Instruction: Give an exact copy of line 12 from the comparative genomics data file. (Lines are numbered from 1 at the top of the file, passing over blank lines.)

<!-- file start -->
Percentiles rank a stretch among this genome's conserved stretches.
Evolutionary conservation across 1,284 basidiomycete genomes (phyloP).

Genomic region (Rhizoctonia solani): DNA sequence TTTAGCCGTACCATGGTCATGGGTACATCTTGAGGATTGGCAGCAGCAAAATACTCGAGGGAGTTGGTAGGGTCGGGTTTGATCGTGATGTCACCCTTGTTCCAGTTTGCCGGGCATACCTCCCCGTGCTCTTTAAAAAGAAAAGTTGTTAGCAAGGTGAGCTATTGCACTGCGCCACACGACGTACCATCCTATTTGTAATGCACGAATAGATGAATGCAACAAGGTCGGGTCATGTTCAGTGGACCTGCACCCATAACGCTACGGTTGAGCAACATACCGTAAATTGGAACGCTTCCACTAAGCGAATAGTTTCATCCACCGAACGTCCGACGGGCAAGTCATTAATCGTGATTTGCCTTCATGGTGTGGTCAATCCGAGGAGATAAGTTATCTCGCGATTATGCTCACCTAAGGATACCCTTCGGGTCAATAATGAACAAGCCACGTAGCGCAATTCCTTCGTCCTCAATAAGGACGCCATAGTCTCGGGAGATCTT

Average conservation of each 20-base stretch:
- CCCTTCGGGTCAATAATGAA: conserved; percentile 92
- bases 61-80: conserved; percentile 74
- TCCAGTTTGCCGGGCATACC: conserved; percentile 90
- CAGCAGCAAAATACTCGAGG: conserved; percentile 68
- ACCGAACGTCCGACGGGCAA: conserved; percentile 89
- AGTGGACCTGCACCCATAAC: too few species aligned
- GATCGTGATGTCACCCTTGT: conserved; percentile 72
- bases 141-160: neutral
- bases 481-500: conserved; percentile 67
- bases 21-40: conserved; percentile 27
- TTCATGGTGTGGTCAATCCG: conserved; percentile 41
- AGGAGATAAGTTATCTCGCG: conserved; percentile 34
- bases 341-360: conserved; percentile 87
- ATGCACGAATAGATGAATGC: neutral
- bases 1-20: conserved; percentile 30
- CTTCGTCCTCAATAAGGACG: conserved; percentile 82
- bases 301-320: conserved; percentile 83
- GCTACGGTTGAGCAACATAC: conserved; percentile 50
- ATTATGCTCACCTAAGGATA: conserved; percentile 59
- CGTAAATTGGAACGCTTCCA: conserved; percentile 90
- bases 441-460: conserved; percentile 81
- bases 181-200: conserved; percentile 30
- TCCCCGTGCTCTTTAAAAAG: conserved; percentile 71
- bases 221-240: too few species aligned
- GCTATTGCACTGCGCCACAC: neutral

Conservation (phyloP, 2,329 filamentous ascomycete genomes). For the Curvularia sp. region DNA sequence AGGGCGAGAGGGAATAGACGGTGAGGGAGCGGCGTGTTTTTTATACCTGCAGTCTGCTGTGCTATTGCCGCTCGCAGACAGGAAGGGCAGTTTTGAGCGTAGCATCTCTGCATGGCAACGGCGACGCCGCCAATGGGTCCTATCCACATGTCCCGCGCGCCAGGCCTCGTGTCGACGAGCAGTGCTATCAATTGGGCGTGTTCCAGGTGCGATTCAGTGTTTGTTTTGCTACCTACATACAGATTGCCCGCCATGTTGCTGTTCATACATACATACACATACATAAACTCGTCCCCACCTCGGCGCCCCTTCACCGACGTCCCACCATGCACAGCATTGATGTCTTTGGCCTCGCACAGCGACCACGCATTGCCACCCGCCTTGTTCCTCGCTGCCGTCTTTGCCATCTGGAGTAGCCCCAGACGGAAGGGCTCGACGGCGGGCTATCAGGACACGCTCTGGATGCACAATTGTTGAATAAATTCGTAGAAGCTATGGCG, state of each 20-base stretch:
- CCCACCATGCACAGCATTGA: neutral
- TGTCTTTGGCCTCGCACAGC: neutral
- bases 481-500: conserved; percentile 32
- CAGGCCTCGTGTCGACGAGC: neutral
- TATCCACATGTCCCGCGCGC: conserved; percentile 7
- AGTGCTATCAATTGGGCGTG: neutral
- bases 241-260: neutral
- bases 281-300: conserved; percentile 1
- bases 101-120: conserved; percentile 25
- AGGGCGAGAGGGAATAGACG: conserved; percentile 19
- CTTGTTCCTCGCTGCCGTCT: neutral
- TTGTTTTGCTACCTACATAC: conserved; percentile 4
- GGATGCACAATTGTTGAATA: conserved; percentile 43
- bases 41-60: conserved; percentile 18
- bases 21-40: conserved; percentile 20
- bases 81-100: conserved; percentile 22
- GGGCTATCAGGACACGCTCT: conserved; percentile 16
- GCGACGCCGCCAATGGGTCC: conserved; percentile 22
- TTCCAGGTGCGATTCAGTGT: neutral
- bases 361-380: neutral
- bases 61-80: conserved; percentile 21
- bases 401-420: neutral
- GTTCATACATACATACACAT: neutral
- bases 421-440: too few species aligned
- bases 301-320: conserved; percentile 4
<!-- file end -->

- bases 141-160: neutral